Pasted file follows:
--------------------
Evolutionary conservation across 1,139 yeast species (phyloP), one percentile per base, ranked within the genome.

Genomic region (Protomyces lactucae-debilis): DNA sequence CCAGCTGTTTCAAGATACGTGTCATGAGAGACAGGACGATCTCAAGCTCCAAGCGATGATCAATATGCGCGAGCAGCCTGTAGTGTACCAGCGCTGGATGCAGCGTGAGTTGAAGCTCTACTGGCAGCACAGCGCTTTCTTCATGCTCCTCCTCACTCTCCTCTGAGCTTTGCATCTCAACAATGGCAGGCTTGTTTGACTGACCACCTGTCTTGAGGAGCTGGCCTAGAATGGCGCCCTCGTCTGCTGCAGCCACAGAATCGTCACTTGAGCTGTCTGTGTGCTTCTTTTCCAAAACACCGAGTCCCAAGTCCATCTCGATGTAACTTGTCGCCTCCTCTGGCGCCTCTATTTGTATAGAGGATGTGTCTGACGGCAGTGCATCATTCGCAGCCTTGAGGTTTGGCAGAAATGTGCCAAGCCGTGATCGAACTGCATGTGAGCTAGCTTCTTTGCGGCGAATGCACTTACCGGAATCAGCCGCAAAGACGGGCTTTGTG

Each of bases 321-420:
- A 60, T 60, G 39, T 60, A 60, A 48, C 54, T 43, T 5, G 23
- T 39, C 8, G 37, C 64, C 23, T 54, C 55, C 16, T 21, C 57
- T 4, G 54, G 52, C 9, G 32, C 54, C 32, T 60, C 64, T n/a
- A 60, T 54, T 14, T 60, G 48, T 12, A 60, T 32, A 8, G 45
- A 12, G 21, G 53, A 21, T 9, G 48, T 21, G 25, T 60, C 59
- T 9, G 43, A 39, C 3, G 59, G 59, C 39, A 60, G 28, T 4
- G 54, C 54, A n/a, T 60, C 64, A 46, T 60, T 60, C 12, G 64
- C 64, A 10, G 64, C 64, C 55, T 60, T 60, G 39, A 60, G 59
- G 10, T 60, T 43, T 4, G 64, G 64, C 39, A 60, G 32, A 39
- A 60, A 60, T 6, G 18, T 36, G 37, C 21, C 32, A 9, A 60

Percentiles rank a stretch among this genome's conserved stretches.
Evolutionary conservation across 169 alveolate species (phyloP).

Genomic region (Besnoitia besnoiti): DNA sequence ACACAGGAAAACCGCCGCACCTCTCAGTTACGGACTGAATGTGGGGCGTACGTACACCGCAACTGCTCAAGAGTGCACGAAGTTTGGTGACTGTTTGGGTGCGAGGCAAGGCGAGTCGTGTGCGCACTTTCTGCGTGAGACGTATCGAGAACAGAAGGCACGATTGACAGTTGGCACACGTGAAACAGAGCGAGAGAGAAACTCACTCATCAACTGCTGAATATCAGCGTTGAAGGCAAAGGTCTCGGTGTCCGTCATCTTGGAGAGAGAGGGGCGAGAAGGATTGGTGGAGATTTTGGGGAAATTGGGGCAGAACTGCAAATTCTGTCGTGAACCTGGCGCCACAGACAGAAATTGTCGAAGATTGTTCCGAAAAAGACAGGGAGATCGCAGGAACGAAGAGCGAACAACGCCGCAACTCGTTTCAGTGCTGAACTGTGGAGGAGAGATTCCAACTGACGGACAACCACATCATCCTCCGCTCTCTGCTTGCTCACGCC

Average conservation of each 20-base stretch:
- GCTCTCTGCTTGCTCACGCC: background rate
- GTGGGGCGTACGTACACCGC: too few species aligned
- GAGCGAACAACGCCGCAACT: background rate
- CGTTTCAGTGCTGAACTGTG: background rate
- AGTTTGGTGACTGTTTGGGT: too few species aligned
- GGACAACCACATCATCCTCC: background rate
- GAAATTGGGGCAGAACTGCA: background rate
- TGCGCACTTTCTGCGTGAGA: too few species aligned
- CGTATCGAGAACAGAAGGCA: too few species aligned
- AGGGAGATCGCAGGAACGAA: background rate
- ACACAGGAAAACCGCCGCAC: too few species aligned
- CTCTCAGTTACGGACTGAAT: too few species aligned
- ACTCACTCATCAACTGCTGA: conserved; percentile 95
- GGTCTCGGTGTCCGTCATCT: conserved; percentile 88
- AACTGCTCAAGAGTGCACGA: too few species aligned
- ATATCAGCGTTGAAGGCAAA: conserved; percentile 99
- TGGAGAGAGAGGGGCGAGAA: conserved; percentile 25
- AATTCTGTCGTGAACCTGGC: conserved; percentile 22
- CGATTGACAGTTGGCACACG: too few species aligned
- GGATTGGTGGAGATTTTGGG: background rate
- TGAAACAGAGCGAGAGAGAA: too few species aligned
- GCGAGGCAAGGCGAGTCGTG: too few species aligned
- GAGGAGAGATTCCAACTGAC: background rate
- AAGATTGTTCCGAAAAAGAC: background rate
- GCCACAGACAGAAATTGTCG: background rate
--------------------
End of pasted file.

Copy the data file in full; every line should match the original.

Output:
Evolutionary conservation across 1,139 yeast species (phyloP), one percentile per base, ranked within the genome.

Genomic region (Protomyces lactucae-debilis): DNA sequence CCAGCTGTTTCAAGATACGTGTCATGAGAGACAGGACGATCTCAAGCTCCAAGCGATGATCAATATGCGCGAGCAGCCTGTAGTGTACCAGCGCTGGATGCAGCGTGAGTTGAAGCTCTACTGGCAGCACAGCGCTTTCTTCATGCTCCTCCTCACTCTCCTCTGAGCTTTGCATCTCAACAATGGCAGGCTTGTTTGACTGACCACCTGTCTTGAGGAGCTGGCCTAGAATGGCGCCCTCGTCTGCTGCAGCCACAGAATCGTCACTTGAGCTGTCTGTGTGCTTCTTTTCCAAAACACCGAGTCCCAAGTCCATCTCGATGTAACTTGTCGCCTCCTCTGGCGCCTCTATTTGTATAGAGGATGTGTCTGACGGCAGTGCATCATTCGCAGCCTTGAGGTTTGGCAGAAATGTGCCAAGCCGTGATCGAACTGCATGTGAGCTAGCTTCTTTGCGGCGAATGCACTTACCGGAATCAGCCGCAAAGACGGGCTTTGTG

Each of bases 321-420:
- A 60, T 60, G 39, T 60, A 60, A 48, C 54, T 43, T 5, G 23
- T 39, C 8, G 37, C 64, C 23, T 54, C 55, C 16, T 21, C 57
- T 4, G 54, G 52, C 9, G 32, C 54, C 32, T 60, C 64, T n/a
- A 60, T 54, T 14, T 60, G 48, T 12, A 60, T 32, A 8, G 45
- A 12, G 21, G 53, A 21, T 9, G 48, T 21, G 25, T 60, C 59
- T 9, G 43, A 39, C 3, G 59, G 59, C 39, A 60, G 28, T 4
- G 54, C 54, A n/a, T 60, C 64, A 46, T 60, T 60, C 12, G 64
- C 64, A 10, G 64, C 64, C 55, T 60, T 60, G 39, A 60, G 59
- G 10, T 60, T 43, T 4, G 64, G 64, C 39, A 60, G 32, A 39
- A 60, A 60, T 6, G 18, T 36, G 37, C 21, C 32, A 9, A 60

Percentiles rank a stretch among this genome's conserved stretches.
Evolutionary conservation across 169 alveolate species (phyloP).

Genomic region (Besnoitia besnoiti): DNA sequence ACACAGGAAAACCGCCGCACCTCTCAGTTACGGACTGAATGTGGGGCGTACGTACACCGCAACTGCTCAAGAGTGCACGAAGTTTGGTGACTGTTTGGGTGCGAGGCAAGGCGAGTCGTGTGCGCACTTTCTGCGTGAGACGTATCGAGAACAGAAGGCACGATTGACAGTTGGCACACGTGAAACAGAGCGAGAGAGAAACTCACTCATCAACTGCTGAATATCAGCGTTGAAGGCAAAGGTCTCGGTGTCCGTCATCTTGGAGAGAGAGGGGCGAGAAGGATTGGTGGAGATTTTGGGGAAATTGGGGCAGAACTGCAAATTCTGTCGTGAACCTGGCGCCACAGACAGAAATTGTCGAAGATTGTTCCGAAAAAGACAGGGAGATCGCAGGAACGAAGAGCGAACAACGCCGCAACTCGTTTCAGTGCTGAACTGTGGAGGAGAGATTCCAACTGACGGACAACCACATCATCCTCCGCTCTCTGCTTGCTCACGCC

Average conservation of each 20-base stretch:
- GCTCTCTGCTTGCTCACGCC: background rate
- GTGGGGCGTACGTACACCGC: too few species aligned
- GAGCGAACAACGCCGCAACT: background rate
- CGTTTCAGTGCTGAACTGTG: background rate
- AGTTTGGTGACTGTTTGGGT: too few species aligned
- GGACAACCACATCATCCTCC: background rate
- GAAATTGGGGCAGAACTGCA: background rate
- TGCGCACTTTCTGCGTGAGA: too few species aligned
- CGTATCGAGAACAGAAGGCA: too few species aligned
- AGGGAGATCGCAGGAACGAA: background rate
- ACACAGGAAAACCGCCGCAC: too few species aligned
- CTCTCAGTTACGGACTGAAT: too few species aligned
- ACTCACTCATCAACTGCTGA: conserved; percentile 95
- GGTCTCGGTGTCCGTCATCT: conserved; percentile 88
- AACTGCTCAAGAGTGCACGA: too few species aligned
- ATATCAGCGTTGAAGGCAAA: conserved; percentile 99
- TGGAGAGAGAGGGGCGAGAA: conserved; percentile 25
- AATTCTGTCGTGAACCTGGC: conserved; percentile 22
- CGATTGACAGTTGGCACACG: too few species aligned
- GGATTGGTGGAGATTTTGGG: background rate
- TGAAACAGAGCGAGAGAGAA: too few species aligned
- GCGAGGCAAGGCGAGTCGTG: too few species aligned
- GAGGAGAGATTCCAACTGAC: background rate
- AAGATTGTTCCGAAAAAGAC: background rate
- GCCACAGACAGAAATTGTCG: background rate